Much of the news and political discussion now is centered around yesterday’s “Restoring Honor” rally in Washington D.C. hosted by radio talk show host Glenn Beck. In addition to the normal partisan reports about the rally, there are the wildly fluctuating estimates as to how many people were actually there.
Peter and Paul claim 750,000 people show up in the hills of Galilee to hear Jewish preacher; CNN estimates the crowd to be closer to 86,000.
Much of the news also seems to be centered on Beck’s calling America back to Christian values. I don’t have all that much interest in the politics of a radio host anymore. They all remind me of Lewis Prothero…
That’s quite enough of that, thank you very much.
But Beck’s focus on Christianity this weekend causes me to revisit something from earlier this year that he said on his show.
“I’m begging you, your right to religion and freedom to exercise religion and read all of the passages of the Bible as you want to read them and as your church wants to preach them . . . are going to come under the ropes in the next year. If it lasts that long it will be the next year. I beg you, look for the words ‘social justice’ or ‘economic justice’ on your church Web site. If you find it, run as fast as you can. Social justice and economic justice, they are code words. Now, am I advising people to leave their church? Yes!” (audio)
The term “social justice”, as applied to the teachings of the Church, is rooted in the encyclical of Pope Leo XIII, Rerum Novarum; believe it or not, the first time the Holy Father deemed it necessary to address the issues of labor, corporations, economics, the poor, and property rights in an official Church document. As an encyclical, the contents of Rerum Novarum–literally “Of New Things”…in 1891, industrialization and the rights of workers were new things–are binding upon Catholics as teachings of the Ordinary Magisterium. This is not to be confused with an ex cathedra or infallible teaching, but still binding on Catholics who follow Church teachings yet absent the threat of excommunication for heresy for standing in opposition. The fact that the term did not come into widespread use until it became part of the teaching of the Church, and the fact that no other church or faith uses the term to describe social teaching makes it clear that Beck was referring directly to the Catholic Church in his screed. The Compendium of the Social Doctrine of the Church states “a large part of the Church’s social teaching is solicited and determined by important social questions, to which social justice is the proper answer.” (ibid 81) The Catechism of the Catholic Church, the official reference of the teachings of the Church (aside from Holy Scripture, of course) dedicates a section to social justice.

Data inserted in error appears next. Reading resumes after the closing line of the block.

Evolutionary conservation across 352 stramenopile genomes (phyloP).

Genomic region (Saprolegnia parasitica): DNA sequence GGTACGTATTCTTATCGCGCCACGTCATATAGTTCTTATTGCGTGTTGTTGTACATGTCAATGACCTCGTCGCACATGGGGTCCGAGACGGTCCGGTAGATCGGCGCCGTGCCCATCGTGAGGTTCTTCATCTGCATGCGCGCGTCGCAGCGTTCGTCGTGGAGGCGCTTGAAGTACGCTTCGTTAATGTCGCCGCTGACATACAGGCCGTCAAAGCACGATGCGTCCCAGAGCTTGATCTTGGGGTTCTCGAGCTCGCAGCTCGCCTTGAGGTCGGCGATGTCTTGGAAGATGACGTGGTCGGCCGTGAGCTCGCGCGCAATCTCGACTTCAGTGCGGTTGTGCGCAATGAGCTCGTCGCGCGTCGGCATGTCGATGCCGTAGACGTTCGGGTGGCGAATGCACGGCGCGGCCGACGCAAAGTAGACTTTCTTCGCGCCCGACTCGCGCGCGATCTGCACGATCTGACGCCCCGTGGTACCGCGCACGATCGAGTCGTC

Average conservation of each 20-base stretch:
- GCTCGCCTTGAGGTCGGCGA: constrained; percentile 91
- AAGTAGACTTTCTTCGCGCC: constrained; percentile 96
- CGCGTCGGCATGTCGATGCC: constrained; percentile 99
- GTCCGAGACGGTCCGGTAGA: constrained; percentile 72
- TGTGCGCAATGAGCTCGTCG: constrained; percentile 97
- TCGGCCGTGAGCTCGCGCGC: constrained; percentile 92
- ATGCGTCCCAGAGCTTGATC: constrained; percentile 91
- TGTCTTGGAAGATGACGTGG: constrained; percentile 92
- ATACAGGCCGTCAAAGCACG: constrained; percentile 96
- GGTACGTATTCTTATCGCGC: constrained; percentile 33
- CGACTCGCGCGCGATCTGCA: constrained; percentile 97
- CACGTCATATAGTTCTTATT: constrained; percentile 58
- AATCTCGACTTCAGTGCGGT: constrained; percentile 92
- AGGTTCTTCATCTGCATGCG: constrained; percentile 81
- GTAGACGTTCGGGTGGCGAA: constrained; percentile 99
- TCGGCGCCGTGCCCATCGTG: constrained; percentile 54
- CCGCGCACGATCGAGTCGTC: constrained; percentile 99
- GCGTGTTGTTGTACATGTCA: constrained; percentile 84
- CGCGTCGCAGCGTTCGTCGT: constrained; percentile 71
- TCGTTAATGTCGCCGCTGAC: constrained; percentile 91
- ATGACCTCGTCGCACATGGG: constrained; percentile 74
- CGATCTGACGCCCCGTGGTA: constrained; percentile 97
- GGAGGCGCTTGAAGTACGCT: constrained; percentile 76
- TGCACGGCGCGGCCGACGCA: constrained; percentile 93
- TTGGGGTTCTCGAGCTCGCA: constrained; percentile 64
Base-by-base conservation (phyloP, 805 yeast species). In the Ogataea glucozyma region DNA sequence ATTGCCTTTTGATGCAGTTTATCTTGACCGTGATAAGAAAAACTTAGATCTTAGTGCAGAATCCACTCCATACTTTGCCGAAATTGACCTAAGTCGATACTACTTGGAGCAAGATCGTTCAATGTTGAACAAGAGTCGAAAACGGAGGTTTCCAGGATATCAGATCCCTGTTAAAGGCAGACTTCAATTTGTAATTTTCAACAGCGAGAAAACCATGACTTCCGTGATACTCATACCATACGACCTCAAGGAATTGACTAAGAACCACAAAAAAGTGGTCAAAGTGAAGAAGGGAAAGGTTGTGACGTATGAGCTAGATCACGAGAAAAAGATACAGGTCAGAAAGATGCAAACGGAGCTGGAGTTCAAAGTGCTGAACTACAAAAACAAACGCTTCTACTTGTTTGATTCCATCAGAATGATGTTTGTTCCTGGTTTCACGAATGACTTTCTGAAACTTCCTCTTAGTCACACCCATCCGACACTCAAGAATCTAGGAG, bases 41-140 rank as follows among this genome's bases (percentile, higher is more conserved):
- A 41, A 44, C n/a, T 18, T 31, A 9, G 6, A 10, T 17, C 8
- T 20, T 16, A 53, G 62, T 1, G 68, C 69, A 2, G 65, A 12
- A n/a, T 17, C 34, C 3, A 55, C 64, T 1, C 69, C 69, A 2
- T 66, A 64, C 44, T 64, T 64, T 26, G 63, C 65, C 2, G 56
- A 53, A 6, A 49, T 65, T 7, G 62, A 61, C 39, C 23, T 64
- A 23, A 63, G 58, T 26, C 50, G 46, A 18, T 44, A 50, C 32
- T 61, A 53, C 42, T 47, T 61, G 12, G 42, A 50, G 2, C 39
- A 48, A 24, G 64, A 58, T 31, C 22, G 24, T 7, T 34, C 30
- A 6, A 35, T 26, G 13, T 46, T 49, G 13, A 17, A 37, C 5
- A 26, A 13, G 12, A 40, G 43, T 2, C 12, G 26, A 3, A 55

There is no doubt that Beck is referring to the Catholic Church as he later tells people that if they have a “priest that is pushing social justice, go find another parish, go to the Bishop“. It isn’t even so much that Beck later equated the teaching of social justice to communism and Nazis, he tells Catholics to leave the Church if they hear this teaching. Let me repeat that: if Catholics hear their parish priest refer to what is an official teaching of the Church, they should leave the Church. Make no mistake, Glenn Beck is, in his clumsy code, telling all Catholics to leave the Catholic Church for political reasons. He is telling me, he is telling my friends, he is telling those going up for first communion today to leave the Church that was designated by Christ Himself as His one and only Church. That is Matthew 18:6 type stuff.
Such a statement can only come from a deep-seated hatred for the Catholic Church. Beck is a former Catholic. He left the Church for a reason, and my experience has been that those who leave the Church are often the most bigoted toward the Church. All this talk about Glenn Beck as this wonderful Christian man is making me sick to my stomach. The fact that fellow Christians will not refute this man’s bigotry because they like his politics speaks volumes about the state of Christianity in America today. And I don’t ignore the fact that many, many Catholics fall into this same group and I would tell them to seriously reflect on if they believe authority lies in Christ, as given by Him, to the Holy Father or if it lies in your own personal political leanings. If you truly believe that authority lies in your political beliefs, then you need to think about taking Beck’s advice. I would prefer a smaller, stronger Church over a large Church watered down by those who use Christ as a political tool on either end of the political-philosophical spectrum.